Edited at 2009-02-19 05:46 am (UTC)
cacophonesque
Feb. 19th, 2009 11:57 am (UTC)
But, I think that it does hold up for single volumes. Someone who doesn't "get" a reference to Dracula, for example, would likely be treated as somehow lacking by a lot of people: "How could you not get that reference?! Ohmygod! Everyone knows that book!" And that's just the things that people will actually say. There's also a lot of internalized judgement that tends to happen, an assessment of a person as less than.
teaberryblue
Feb. 19th, 2009 02:15 pm (UTC)
It holds for only a cross-section of single volumes, and that's why I don't think it works as a matrix for deciding what's a classic and what's not, and most of that cross-section is determined by what's been made into a movie-- it's generally references to the movies that people are shocked if someone doesn't get, not references to the actual text. Like, people are going to be much more judgmental of someone who doesn't know Bela Lugosi's portrayal of Dracula than someone who doesn't know who Quincy Morris is.

And while it's definitely true of Dracula or Romeo and Juliet, I very highly doubt that in any normal social situations that aren't academic circles, people are being berated or judged for not having read The Brothers Karamazov or Mrs. Dalloway, but I don't think anyone would deny their prominence as classics. I don't think that many bits of our cultural collective consciousness depend on them, though. I think someone's much more bound to miss a joke or be socially out of the loop if they don't know what Twilight is than if they don't know what Mrs. Dalloway is, and I really hope Virginia Woolf is considered a more important writer than Stephenie Meyer. Or, to make the analogy with something that isn't currently on the tips of everyone's tongues, Animorphs or Baby-Sitters' Club. I have missed far more jokes or misunderstood conversations for not knowing what those are about than I have for not knowing what Hemingway's written.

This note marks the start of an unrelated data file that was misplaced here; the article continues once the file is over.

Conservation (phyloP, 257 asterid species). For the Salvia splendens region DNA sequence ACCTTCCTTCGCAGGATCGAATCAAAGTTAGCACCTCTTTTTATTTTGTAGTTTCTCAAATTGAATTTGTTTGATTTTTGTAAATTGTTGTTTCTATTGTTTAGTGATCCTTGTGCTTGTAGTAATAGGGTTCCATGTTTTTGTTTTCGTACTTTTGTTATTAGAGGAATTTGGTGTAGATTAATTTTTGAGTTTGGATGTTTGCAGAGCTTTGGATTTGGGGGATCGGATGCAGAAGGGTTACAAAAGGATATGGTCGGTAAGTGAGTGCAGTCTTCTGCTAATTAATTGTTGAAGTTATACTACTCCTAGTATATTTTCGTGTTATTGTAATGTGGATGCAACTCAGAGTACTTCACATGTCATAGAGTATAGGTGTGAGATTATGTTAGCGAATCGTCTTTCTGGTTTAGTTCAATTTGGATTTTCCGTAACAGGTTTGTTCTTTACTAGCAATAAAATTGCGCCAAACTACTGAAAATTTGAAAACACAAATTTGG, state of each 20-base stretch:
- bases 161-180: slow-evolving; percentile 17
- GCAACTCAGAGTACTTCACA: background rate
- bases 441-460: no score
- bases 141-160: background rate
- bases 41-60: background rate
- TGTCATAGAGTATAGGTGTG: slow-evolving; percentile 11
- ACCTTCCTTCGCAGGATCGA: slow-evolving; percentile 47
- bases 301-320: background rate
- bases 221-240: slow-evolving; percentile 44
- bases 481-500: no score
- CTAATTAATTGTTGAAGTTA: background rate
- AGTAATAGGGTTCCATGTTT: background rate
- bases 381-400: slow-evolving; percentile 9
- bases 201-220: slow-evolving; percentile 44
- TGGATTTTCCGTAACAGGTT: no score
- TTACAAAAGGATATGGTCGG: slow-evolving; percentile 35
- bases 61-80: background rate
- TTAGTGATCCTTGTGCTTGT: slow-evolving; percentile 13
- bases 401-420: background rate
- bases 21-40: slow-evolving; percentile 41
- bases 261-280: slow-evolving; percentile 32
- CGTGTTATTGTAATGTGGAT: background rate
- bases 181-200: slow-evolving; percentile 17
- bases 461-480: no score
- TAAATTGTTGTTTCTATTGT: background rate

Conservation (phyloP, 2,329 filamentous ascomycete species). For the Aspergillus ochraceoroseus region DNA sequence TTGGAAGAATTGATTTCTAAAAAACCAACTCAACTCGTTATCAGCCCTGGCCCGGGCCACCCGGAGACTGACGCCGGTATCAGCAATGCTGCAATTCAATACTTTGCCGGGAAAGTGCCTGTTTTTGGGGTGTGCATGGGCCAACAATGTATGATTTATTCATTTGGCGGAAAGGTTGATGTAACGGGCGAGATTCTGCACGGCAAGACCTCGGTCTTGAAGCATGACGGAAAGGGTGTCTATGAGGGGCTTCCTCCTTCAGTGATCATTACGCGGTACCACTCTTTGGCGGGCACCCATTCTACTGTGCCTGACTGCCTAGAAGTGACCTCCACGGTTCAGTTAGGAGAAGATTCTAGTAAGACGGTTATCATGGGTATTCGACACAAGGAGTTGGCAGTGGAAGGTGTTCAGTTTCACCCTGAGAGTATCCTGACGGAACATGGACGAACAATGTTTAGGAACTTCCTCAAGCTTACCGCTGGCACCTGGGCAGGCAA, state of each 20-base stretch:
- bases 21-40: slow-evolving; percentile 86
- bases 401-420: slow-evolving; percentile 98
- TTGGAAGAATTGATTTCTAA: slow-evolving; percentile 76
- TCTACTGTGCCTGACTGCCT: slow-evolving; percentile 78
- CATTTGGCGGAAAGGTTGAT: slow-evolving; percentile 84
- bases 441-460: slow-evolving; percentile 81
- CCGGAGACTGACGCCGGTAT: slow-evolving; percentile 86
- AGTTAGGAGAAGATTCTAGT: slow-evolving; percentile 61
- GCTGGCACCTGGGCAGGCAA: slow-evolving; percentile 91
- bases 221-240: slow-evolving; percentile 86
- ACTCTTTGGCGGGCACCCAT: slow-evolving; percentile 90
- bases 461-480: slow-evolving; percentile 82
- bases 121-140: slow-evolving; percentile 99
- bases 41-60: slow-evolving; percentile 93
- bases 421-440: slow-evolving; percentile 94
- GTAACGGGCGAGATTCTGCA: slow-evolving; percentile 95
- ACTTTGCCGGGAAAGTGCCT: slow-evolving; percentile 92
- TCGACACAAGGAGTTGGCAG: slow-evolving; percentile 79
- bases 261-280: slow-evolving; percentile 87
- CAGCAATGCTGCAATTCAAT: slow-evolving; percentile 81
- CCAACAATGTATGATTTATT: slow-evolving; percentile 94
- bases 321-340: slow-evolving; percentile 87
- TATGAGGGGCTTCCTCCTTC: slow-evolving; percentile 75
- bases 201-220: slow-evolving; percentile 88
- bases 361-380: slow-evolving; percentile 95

Uh, sorry for the multiple edits.

Edited at 2009-02-19 02:23 pm (UTC)
cheshire23
Feb. 19th, 2009 02:52 pm (UTC)
It doesn't entirely work, thinking about it more. It was more a starting point than an absolute.

The concept of cultural literacy and Things People Just Know (and you're at a weird disadvantage if you don't) has been on my mind a lot lately, for a number of reasons. Many are outside the scope of this discussion/this community, but some of the reason it's been on my mind is having just read The Three Doctors' We Beat the Streets (which, BTW, I highly recommend).
teaberryblue
Feb. 19th, 2009 03:28 pm (UTC)
Yeah, I think it's a definition of something, and an important thing to take into consideration in terms of cultural literacy, but I think there's probably a Venn Diagram for Cultural Literacy Necessities and Classic Literature more than a definite rubric to use something's importance in the collective consciousness as a way to determine its provenance as a Classic.
cacophonesque
Feb. 18th, 2009 08:11 pm (UTC)
I think that that's an interesting idea. The first thing that comes to mind is that I know there are books considered "Classics" that I would not "get" a cultural reference to. For example, I can understand quite a few references to Dracula, Frankenstein, or much of Dickens, despite not having read any of them. On the other hand, if someone made a reference to The Sound and The Fury... well, the title I would know, and I'd know that it's by Faulkner... but anything beyond that would go wooshing over my head. Although, perhaps "most people" would get it? I don't know.

Or maybe there are "classic" novels, as you've defined it for various genres and subcultures. Although, I should probably be modifying that as "Novels"... Which would place something like Moby Dick as a "Classic" but Absalom, Absalom! as a "classic".
teaberryblue
Feb. 19th, 2009 06:00 am (UTC)
I honestly don't think any normal people would get a reference to The Sound and the Fury. I do think normal people would get a reference to Dracula even if they haven't read it. Frankenstein, they'd get a reference to the Whale film, but I doubt most normal people would get a reference to the actual book.
( 12 comments — Leave a comment )